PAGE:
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Teaching Puppies About Cats

The best time to teach a dog about anything in order to promote good behaviour that they will retain throughout their lives is when they are young, and never is this more true than when introducing your puppy to cats!

If your puppy is coming into a home where cats already live or where you hope to have a cat in future, this is of course vital. But even if you do not own a cat of your own, it is important to teach your dog respect for cats and that it is absolutely not ok to chase them or hurt them.

In a multi-pet household of both dogs and cats, cats should have the upper hand, and while it is hoped that dog and cat can become friends and get on well, ultimately, the dog should have a healthy respect for the cat. Dogs are almost certainly exponentially more likely to be able to seriously harm the cat than the other way around, and training potentially dangerous behaviour out of your dog when young is vital to prevent this.

Introductions to cats within the home

If you already have a resident cat, when you first bring your puppy home it is important to allow the puppy to settle in before meeting the cat, and also to ensure that the cat does not feel pushed out, threatened or unsafe around the puppy. It is unwise to get a puppy if you are not sure how your cat will react to dogs, or if they have never met a dog before, and if your cat has never lived with a dog, you should spend some time getting your cat used to safe, visiting dogs before getting a new canine resident.

Introducing the puppy to your cat when the puppy is as young as possible is the best way to teach your pup to respect your cat and not chase or be rowdy with them, and will also give your cat the best chance of getting the upper hand and feeling confident about putting the puppy in their place if needed!

You should always supervise your puppy and cat together, and ensure that your cat can retreat and get away from the puppy if they want to, and that the puppy is not able to pursue them. The pup should be taught not to chase, growl at or bark at the cat, and to back off when the cat tells them to, something that is not usually a problem!

It is also important to make sure that your cat does not terrorise your puppy! It is good for the puppy to respect the cat and pay attention when the cat gives them the signals to back off, but do not let your cat stalk or attack your puppy either, and particularly take care to avoid your cat scratching your puppy’s face or eyes.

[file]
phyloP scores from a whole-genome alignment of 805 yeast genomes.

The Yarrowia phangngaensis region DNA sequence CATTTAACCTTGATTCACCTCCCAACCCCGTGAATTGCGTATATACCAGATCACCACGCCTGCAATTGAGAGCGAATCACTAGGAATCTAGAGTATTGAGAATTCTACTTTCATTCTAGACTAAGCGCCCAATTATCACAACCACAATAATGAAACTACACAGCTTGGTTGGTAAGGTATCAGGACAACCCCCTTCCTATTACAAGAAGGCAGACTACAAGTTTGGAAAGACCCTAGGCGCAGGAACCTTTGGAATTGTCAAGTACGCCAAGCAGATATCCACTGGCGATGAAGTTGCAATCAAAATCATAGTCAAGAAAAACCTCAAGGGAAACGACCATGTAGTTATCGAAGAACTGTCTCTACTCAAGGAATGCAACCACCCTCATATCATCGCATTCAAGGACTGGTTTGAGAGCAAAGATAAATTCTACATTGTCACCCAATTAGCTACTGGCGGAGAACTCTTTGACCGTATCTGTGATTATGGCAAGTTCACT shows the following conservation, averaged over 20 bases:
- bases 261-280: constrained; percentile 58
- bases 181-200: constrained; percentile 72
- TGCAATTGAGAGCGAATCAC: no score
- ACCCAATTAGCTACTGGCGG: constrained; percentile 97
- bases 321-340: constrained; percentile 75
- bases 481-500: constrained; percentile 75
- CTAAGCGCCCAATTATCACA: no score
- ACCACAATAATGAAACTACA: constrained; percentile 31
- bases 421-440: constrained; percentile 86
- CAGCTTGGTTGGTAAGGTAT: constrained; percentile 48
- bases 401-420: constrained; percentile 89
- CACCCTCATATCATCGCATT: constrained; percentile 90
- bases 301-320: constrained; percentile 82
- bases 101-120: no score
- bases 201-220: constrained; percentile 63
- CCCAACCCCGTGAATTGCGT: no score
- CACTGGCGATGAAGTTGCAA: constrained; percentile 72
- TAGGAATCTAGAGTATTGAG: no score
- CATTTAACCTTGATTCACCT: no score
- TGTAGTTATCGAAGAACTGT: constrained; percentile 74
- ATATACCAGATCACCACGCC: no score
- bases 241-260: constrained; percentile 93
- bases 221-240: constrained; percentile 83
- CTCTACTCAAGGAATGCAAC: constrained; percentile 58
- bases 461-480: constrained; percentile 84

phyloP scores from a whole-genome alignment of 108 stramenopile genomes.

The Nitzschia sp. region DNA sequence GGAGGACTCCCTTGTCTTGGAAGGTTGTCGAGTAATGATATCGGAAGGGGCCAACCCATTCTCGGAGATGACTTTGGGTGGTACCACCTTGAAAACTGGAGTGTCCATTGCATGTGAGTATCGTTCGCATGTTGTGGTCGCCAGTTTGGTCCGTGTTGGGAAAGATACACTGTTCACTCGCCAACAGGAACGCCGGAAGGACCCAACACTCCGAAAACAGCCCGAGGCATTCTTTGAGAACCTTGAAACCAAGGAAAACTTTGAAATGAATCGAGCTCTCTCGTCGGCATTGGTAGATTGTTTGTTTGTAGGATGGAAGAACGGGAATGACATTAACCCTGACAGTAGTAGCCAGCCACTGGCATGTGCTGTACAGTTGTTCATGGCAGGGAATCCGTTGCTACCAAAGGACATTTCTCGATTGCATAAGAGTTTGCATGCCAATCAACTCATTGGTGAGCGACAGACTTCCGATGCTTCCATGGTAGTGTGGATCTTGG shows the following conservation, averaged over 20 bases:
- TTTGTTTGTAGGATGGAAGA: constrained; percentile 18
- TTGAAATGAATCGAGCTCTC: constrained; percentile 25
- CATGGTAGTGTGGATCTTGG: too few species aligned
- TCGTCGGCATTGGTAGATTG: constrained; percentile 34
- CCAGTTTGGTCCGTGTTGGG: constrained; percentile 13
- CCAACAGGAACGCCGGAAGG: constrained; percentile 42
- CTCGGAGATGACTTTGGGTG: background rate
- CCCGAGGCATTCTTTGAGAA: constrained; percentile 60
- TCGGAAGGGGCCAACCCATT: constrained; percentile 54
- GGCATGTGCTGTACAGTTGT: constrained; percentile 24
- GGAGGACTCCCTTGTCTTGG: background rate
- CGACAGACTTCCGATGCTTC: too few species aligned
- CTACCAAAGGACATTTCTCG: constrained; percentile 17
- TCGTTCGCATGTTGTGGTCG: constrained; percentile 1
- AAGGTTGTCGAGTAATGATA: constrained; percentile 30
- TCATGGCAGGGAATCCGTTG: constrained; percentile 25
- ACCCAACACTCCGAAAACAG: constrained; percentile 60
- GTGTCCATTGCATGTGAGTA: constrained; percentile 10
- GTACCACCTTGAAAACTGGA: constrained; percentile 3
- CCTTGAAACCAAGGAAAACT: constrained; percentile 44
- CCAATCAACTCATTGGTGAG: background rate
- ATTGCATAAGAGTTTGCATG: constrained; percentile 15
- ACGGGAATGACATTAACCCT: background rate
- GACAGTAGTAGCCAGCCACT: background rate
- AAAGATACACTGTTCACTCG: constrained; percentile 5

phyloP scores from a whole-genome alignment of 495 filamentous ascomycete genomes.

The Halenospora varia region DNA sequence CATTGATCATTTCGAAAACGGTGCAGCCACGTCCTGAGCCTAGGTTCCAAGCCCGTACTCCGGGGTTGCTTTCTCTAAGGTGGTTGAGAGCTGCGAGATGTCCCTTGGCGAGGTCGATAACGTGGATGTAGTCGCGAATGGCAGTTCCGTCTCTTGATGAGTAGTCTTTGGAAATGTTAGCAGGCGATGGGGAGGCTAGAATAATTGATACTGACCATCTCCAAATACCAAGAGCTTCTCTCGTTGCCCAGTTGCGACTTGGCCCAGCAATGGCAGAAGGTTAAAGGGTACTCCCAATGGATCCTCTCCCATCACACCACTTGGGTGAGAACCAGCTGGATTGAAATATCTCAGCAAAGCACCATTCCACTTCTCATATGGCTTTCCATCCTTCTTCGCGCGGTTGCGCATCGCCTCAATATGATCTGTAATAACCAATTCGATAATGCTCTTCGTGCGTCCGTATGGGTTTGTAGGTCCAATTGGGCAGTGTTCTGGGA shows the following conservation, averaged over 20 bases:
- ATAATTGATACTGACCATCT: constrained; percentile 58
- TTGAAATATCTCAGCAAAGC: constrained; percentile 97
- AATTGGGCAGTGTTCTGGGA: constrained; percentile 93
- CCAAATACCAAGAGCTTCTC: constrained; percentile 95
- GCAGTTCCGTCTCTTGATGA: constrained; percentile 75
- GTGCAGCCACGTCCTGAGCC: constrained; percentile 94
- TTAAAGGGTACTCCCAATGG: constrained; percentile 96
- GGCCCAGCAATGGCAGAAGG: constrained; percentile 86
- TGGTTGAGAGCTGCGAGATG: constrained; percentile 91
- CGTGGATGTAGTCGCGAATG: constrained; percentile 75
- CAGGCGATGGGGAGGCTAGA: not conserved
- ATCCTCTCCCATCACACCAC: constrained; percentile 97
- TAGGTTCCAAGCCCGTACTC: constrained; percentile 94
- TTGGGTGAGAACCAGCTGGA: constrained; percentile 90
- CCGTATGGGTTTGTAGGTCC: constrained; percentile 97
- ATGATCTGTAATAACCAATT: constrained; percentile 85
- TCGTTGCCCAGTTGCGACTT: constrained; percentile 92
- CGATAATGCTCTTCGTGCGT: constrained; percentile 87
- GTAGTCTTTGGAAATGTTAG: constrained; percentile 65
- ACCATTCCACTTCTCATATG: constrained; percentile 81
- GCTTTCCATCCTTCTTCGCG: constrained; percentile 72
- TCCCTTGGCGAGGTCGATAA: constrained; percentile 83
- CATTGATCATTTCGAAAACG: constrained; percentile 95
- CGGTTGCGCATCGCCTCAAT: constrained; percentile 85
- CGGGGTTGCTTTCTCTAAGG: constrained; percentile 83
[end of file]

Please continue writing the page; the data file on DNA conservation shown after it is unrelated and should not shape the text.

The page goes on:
Puppies and kittens

If you get a puppy and a kitten at around the same time as each other and introduce them to each other on an equal footing, you will stand the best possible chance of ensuring that they can live together happily and potentially, will form a lifelong friendship and enjoy playing together. Be careful of inadvertent harm to the kitten if the puppy is much larger than them, and teach the puppy about playing with a smaller animal and how to ensure that they are not too rough and rowdy.

Then, sit back and enjoy the hours of entertainment that can come from watching a kitten and a puppy at play!

Behaviour outside of the home

Even if your puppy or young dog is really well behaved with your own cat or when inside of the home, it can be a whole different story when they are outside. Within the home, dogs and puppies will generally come to think of the other people and animals present as part of their pack, and be friendly or at least tolerant towards them. However, outside of the home or with other cats, your dog or puppy may behave totally differently, and their chasing and hunting instincts might kick in, particularly if a strange cat enters the garden or a cat runs away from them.

Whether you have a cat at home or not, it is vital to get your puppy used to the idea of cats on the loose outside of the home, and that it is not ok to chase them, even if they run or are in your garden. This can be a challenge for some breeds such as sight hounds and other hunting dogs, as they have a strong inbuilt genetic predisposition to hunt and chase, but as with everything else, your best chance of managing and curbing this behaviour is when your dog is young, so don’t delay this aspect of training!


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